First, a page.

EPA, Interior, Commerce to cooperate on FIFRA, ESA
Obama-era WOTUS rule officially eliminated
Environmental Protection Agency Administrator Scott Pruitt told the National Association of State Departments of Agriculture that he will sign a new version of the Waters of the United States or Clean Water Rule today, Bloomberg reported.
Signing the new rule will mean there is no possibility that the Obama-era rule will go into effect.
Environmental Protection Agency Administrator Scott Pruitt signed a memorandum of agreement establishing an Interagency Working Group to coordinate and support EPA, the Interior Department and the Commerce Department on Jan. 31 in meeting their obligations for pesticide consultation at the nexus of the Federal Insecticide, Fungicide, and Rodenticide Act and the Endangered Species Act.
NASDA CEO Barbara Glenn and House Agriculture Committee Chairman Michael Conaway, R-Texas, praised the agreement.
“As co-regulatory partners in environmental protection, we appreciate the administration’s efforts to address some of the challenges on the intersection between ESA and FIFRA. We are encouraged by the steps this administration has taken to promote cooperation between agencies to provide farmers with the tools they need,” Glenn said. “Doing this ensures we are doing our due diligence to identify best practices, and find better ways of working together.”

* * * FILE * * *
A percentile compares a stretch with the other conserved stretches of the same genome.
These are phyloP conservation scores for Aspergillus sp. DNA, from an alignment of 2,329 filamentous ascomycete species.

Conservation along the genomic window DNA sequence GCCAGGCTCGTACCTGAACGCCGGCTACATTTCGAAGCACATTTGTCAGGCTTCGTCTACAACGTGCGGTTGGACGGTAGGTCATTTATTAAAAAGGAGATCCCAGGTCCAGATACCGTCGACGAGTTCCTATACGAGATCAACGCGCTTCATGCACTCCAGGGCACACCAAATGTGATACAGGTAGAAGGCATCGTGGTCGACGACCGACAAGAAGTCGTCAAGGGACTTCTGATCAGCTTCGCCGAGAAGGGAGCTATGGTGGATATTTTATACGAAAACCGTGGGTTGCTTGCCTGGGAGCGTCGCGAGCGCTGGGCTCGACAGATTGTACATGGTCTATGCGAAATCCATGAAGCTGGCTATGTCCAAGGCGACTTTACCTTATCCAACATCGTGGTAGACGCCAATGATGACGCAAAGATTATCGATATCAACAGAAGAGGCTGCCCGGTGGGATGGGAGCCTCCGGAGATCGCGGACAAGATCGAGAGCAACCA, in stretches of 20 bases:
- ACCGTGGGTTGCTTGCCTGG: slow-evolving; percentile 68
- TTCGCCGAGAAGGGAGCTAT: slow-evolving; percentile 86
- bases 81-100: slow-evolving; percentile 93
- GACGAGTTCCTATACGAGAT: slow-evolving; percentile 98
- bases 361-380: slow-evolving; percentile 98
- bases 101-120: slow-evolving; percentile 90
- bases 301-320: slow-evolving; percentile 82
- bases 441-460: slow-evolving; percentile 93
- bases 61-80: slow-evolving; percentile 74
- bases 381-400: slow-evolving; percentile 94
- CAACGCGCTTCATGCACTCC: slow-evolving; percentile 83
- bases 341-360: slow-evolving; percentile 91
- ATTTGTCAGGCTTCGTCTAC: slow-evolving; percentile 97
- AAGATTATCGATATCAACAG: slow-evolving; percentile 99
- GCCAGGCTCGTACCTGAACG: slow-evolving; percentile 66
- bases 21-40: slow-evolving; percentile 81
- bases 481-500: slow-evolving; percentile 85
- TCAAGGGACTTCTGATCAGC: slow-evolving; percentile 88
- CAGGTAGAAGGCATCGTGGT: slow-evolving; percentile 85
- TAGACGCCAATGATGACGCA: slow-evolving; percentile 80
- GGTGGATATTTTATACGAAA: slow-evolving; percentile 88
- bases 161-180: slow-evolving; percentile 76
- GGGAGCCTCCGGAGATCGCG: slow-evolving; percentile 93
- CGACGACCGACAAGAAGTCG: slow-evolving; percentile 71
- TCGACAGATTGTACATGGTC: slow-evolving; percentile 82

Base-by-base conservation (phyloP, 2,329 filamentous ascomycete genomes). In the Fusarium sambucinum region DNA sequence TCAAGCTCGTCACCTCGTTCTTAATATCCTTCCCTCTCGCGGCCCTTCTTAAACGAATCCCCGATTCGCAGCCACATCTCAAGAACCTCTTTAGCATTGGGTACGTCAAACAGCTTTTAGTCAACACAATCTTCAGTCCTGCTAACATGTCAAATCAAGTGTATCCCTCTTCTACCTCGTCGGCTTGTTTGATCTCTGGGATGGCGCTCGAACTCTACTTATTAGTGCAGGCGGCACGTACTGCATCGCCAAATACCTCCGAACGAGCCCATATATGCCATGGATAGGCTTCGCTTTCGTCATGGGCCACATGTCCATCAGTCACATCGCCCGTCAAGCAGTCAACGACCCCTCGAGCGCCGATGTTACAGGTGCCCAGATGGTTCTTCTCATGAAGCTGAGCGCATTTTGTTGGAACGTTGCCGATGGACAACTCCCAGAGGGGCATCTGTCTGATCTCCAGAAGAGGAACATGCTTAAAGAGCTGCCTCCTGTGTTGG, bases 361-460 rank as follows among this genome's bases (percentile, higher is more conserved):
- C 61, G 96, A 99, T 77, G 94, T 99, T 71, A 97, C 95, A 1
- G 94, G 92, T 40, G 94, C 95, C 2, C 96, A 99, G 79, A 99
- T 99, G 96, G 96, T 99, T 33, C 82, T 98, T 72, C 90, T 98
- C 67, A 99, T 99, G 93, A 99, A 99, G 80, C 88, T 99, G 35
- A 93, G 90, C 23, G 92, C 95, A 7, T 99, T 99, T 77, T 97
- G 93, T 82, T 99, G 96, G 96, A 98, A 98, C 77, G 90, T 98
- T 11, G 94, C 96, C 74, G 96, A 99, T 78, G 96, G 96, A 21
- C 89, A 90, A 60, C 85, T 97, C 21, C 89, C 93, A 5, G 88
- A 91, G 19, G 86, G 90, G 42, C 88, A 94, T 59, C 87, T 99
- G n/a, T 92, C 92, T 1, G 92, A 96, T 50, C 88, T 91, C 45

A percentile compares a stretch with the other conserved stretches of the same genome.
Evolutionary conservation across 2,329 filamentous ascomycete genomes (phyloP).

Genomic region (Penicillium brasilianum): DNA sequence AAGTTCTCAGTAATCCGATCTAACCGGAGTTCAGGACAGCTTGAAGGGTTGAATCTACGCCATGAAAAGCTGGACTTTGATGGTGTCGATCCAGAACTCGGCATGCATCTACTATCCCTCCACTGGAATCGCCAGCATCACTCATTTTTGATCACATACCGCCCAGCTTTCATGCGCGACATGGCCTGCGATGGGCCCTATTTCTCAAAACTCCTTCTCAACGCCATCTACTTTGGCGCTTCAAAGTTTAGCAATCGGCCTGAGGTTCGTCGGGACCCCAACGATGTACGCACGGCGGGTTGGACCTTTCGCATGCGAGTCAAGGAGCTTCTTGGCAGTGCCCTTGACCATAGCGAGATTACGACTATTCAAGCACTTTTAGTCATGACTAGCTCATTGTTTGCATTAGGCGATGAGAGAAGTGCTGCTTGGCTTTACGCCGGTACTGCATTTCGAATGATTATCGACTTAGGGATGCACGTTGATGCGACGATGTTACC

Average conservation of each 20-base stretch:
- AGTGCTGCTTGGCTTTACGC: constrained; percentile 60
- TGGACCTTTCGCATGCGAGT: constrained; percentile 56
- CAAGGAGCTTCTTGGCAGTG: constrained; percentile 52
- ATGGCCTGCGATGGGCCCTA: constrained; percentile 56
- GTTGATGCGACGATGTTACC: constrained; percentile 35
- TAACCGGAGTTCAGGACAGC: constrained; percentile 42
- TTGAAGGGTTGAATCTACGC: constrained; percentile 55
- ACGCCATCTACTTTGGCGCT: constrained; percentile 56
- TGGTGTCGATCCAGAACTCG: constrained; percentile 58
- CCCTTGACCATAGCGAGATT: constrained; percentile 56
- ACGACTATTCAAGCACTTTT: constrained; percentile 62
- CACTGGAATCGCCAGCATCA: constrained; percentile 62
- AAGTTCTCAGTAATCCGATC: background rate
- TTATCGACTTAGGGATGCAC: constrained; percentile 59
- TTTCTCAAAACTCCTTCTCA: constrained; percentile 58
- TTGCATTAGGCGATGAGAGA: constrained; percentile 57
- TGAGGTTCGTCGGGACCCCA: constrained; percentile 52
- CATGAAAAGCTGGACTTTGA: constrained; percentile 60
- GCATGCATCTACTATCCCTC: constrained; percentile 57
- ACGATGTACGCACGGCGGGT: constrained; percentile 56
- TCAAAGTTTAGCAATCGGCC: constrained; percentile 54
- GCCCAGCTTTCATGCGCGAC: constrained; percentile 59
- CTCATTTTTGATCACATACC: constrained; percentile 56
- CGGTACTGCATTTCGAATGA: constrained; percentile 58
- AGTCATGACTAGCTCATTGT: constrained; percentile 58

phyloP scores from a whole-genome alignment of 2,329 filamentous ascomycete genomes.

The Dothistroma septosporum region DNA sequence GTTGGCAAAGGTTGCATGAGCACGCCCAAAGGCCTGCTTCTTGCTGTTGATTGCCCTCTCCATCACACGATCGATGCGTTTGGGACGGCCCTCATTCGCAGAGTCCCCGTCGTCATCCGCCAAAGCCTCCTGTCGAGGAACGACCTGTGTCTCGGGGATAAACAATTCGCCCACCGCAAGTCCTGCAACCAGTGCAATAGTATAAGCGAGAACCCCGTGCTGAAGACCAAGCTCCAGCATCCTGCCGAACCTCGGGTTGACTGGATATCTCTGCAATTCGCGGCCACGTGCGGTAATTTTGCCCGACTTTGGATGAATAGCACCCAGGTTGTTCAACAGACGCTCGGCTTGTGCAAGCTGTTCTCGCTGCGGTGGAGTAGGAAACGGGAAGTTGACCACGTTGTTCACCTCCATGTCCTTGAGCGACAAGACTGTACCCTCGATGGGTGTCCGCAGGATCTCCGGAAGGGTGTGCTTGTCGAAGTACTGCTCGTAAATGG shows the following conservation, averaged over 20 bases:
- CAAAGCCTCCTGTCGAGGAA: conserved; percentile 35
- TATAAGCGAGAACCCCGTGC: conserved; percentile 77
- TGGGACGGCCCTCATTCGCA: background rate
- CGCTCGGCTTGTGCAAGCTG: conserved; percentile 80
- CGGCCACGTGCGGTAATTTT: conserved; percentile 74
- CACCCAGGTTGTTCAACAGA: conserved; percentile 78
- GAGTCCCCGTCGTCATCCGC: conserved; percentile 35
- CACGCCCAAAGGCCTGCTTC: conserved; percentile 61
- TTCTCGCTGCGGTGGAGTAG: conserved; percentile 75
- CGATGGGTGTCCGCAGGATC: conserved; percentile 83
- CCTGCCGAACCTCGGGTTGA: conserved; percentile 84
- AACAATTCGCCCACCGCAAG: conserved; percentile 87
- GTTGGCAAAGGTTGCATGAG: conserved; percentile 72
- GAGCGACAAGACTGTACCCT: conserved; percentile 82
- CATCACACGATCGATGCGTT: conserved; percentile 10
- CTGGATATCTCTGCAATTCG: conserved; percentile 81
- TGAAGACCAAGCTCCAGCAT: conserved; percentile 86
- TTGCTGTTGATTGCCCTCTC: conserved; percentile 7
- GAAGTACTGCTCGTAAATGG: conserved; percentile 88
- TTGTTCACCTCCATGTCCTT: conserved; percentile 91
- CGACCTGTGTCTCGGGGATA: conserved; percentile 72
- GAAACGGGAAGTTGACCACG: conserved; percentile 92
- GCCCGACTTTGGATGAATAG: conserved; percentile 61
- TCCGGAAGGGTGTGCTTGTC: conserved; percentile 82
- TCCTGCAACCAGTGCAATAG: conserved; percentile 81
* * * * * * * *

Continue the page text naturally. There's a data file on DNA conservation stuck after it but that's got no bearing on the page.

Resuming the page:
In 43 states and Puerto Rico, the state Department of Agriculture is a co-regulator with EPA and responsible for administering, implementing and enforcing the production, labeling, distribution, sale, use and disposal of pesticides under FIFRA, Glenn noted.
“America’s farmers face an endless maze of red tape, approvals, permits and expensive regulations — all of which make their jobs more difficult and drive up food costs for consumers,” Conaway said. “I applaud the Trump administration’s work to strike a balance between oversight and common-sense regulatory processes that don’t place unnecessary burdens on our farmers. This is an important first step, and I look forward to working with my colleagues to evaluate legislative options.”
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Of the approximately 2,270 acres that burned in the April 1, 2021, Medora, N.D., fire, rancher Doug Tescher said all but about 100 acres were U.S. Forest Service land that he utilizes for summer grazing.